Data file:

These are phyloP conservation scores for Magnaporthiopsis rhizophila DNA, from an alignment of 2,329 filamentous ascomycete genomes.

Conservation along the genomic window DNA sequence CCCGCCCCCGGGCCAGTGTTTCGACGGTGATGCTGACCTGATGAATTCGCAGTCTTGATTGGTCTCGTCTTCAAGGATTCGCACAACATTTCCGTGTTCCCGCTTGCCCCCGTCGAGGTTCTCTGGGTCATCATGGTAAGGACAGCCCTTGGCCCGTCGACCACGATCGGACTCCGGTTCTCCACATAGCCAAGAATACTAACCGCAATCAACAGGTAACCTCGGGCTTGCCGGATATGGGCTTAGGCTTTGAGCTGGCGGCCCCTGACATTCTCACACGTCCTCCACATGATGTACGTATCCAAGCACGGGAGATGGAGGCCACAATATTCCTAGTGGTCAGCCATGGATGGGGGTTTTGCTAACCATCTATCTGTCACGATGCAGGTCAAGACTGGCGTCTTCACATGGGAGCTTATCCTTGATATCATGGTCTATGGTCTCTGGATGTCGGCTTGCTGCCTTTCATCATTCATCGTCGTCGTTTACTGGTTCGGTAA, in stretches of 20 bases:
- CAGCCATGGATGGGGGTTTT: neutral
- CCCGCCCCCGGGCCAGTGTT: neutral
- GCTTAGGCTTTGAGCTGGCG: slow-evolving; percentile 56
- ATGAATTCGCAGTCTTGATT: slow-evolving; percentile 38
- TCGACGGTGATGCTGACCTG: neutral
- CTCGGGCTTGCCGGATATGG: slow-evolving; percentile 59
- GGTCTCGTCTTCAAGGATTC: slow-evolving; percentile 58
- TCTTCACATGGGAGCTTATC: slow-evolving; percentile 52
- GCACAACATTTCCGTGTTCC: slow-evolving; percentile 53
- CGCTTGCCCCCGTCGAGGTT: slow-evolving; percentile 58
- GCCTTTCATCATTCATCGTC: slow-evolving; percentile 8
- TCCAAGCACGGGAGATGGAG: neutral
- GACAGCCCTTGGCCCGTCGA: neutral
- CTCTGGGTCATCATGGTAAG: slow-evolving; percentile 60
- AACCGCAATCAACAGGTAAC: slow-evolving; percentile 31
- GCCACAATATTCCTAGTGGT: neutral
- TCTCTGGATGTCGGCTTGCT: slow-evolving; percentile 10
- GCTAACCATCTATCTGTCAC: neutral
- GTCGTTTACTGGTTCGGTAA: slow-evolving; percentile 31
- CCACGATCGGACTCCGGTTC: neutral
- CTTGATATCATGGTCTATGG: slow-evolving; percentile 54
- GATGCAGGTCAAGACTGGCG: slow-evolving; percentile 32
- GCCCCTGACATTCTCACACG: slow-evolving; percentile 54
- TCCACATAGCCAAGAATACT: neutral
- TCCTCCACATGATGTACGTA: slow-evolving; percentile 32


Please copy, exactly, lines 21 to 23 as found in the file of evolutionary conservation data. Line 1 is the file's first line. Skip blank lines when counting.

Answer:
- GTCGTTTACTGGTTCGGTAA: slow-evolving; percentile 31
- CCACGATCGGACTCCGGTTC: neutral
- CTTGATATCATGGTCTATGG: slow-evolving; percentile 54